A small but highly-important ceramic dish from Imperial China is expected to sell for more than £10 MILLION next month.
The brush washer is around 1,000 years old and was commissioned by the imperial court during the Song dynasty.
And it was made by Ru guanyao, which is one of the most revered of the Five Great Kilns used during this period.
The dish, which has a diameter of just 13cm and would have been used to clean brushes, has a glowing, intense blue-green glaze and ‘ice crackle’ pattern.
It is most likely the dish was made between 1086 and 1106 and it is extraordinarily rare for a Ru vessel to be sold at auction.
There are thought to be just 87 pieces of Ru official ware in existence and only six have been sold publicly since 1940.
The brush washer is one of only four in private hands and Sotheby’s will auction it in Hong Kong on October 3.
As a result of its rarity and importance, Sotheby’s has given it a guide price of in excess of £10 million – with Chinese artefacts known to vastly exceed estimate at auction.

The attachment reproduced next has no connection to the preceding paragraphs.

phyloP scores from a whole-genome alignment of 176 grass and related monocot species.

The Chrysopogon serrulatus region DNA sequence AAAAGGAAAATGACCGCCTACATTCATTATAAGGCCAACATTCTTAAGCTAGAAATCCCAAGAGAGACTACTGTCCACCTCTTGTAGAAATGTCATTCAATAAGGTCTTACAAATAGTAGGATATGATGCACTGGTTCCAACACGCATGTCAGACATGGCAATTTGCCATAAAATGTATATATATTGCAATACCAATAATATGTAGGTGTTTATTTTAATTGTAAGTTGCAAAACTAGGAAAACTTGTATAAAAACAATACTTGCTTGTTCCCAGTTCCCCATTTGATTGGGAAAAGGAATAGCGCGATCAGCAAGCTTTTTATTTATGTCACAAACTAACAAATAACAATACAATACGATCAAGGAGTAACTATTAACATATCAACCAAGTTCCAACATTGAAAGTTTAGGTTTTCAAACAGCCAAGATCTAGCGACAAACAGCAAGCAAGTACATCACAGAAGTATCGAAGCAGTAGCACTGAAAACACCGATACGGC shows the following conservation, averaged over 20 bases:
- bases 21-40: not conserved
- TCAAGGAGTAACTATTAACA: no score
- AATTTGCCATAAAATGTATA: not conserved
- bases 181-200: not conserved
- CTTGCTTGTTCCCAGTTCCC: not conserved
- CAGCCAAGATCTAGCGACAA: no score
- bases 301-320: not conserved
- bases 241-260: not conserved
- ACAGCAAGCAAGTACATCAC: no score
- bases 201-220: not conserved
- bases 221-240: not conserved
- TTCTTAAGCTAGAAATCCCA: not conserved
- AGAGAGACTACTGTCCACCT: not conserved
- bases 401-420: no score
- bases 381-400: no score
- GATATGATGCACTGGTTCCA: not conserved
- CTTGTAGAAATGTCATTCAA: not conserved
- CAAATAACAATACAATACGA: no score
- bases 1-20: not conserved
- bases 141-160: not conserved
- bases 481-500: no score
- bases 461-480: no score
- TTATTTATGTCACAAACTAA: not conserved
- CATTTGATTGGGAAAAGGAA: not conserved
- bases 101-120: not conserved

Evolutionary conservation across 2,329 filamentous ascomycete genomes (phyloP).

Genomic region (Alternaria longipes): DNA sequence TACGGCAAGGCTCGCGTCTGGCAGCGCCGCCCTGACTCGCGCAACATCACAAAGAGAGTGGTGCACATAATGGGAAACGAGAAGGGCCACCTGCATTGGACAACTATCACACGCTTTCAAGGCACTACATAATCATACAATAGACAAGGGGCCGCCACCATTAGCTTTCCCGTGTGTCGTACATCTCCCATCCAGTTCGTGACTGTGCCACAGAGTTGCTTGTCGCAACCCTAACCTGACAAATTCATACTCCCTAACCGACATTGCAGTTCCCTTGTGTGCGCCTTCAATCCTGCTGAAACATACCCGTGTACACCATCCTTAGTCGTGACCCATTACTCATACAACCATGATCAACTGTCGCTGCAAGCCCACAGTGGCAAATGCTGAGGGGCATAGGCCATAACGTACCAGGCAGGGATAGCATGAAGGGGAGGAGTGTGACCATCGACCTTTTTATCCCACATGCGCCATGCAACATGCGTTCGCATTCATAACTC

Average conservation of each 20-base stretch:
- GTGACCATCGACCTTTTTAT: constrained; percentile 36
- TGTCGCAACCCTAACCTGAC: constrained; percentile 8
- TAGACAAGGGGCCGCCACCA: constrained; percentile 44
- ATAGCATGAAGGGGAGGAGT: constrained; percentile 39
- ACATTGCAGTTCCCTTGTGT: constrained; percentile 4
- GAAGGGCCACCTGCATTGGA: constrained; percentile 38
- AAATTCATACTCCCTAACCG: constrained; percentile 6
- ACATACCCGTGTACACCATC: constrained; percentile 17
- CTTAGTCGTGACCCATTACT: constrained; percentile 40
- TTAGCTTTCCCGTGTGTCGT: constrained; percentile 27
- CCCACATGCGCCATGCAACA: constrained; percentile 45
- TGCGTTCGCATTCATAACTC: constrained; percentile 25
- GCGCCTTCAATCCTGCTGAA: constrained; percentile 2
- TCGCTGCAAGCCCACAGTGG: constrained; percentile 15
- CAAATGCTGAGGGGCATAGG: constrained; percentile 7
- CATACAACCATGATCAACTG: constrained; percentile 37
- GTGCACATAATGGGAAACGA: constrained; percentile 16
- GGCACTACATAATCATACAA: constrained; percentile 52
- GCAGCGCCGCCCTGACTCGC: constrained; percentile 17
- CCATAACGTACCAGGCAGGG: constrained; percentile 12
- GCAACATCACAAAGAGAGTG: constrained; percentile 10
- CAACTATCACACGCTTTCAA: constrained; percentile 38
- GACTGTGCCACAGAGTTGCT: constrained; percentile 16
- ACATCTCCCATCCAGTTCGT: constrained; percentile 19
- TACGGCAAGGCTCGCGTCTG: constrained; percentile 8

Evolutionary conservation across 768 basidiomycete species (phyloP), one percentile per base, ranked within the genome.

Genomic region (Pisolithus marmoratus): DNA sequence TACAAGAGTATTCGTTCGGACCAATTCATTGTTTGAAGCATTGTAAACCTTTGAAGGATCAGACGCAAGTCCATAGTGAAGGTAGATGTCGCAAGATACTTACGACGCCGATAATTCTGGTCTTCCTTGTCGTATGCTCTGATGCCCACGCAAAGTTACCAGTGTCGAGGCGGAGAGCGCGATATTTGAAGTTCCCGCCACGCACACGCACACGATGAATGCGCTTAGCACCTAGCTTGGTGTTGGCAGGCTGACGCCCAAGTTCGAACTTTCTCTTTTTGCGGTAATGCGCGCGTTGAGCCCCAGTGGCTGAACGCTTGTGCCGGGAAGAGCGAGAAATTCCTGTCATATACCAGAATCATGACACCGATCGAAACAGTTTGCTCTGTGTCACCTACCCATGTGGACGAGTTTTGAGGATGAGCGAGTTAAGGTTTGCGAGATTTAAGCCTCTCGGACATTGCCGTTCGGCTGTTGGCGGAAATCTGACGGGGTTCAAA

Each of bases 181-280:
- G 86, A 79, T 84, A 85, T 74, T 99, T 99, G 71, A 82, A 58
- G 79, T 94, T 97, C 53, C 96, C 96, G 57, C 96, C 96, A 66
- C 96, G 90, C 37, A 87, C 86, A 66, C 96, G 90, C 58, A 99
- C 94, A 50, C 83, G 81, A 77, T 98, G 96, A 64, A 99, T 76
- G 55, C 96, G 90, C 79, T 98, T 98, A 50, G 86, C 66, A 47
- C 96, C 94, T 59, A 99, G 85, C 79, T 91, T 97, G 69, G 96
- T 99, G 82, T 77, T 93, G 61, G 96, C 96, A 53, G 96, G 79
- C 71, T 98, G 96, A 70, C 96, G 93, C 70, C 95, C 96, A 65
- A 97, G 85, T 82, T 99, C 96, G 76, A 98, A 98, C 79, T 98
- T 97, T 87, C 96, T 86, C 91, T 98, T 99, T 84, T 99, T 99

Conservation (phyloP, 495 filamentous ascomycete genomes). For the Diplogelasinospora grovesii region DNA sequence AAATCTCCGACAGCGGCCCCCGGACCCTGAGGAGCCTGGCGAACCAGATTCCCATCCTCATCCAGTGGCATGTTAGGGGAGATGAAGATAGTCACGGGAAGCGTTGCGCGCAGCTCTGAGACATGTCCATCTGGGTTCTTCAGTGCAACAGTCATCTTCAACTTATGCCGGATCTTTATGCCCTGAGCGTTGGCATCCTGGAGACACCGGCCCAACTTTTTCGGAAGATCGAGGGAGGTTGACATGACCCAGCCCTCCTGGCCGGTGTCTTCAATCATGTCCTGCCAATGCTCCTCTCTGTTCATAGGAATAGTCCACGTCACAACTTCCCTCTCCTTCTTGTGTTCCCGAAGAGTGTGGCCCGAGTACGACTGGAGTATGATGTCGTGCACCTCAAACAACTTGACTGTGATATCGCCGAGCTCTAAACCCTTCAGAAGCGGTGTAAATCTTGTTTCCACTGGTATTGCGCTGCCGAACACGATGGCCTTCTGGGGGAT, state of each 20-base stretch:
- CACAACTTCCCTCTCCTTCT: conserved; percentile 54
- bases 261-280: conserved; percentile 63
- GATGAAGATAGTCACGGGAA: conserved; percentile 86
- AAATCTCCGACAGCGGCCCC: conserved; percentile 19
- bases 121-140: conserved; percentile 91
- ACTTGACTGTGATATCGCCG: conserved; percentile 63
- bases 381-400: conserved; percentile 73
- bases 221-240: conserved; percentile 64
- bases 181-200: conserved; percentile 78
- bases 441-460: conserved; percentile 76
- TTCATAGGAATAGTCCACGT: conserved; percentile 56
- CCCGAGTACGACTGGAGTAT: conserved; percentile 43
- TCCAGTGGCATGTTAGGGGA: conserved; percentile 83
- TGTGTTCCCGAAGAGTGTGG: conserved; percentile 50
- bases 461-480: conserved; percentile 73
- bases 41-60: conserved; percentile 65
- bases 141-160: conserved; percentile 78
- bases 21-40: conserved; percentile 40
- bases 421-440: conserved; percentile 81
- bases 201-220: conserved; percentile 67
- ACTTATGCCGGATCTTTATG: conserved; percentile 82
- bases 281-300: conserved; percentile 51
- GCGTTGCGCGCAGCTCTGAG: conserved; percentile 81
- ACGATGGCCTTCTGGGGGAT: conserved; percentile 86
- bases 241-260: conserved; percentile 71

Nicolas Chow, deputy chairman, Sotheby’s Asia, said: “We are proud to present several extraordinary collections of Chinese art encompassing understated ceramics from the Song dynasty, refined objects for the scholar’s studio, and porcelain and works of art destined for the palaces of the Ming and Qing emperors.
“There will be a unique opportunity to acquire a near perfect and ravishing small brush washer from the Northern Song dynasty Ru kilns, the most celebrated and forged ceramic type throughout Chinese history.
“It is the finest example extant among all four heirloom pieces in private hands.”
Ru ware has an almost mythical status which is attributed to its short-lived production period, generally believed to not have exceeded 20 years.
It is a hugely important part of China’s culture, with the small pieces considered the epitome of the Chinese potters’ craft.
The last brush washer to be sold publicly was in 2012 when a dish was auctioned by Sotheby’s.
It had a guide price of £4.8 – £6.5 million but ended up selling for £16.8 million following a tense battle.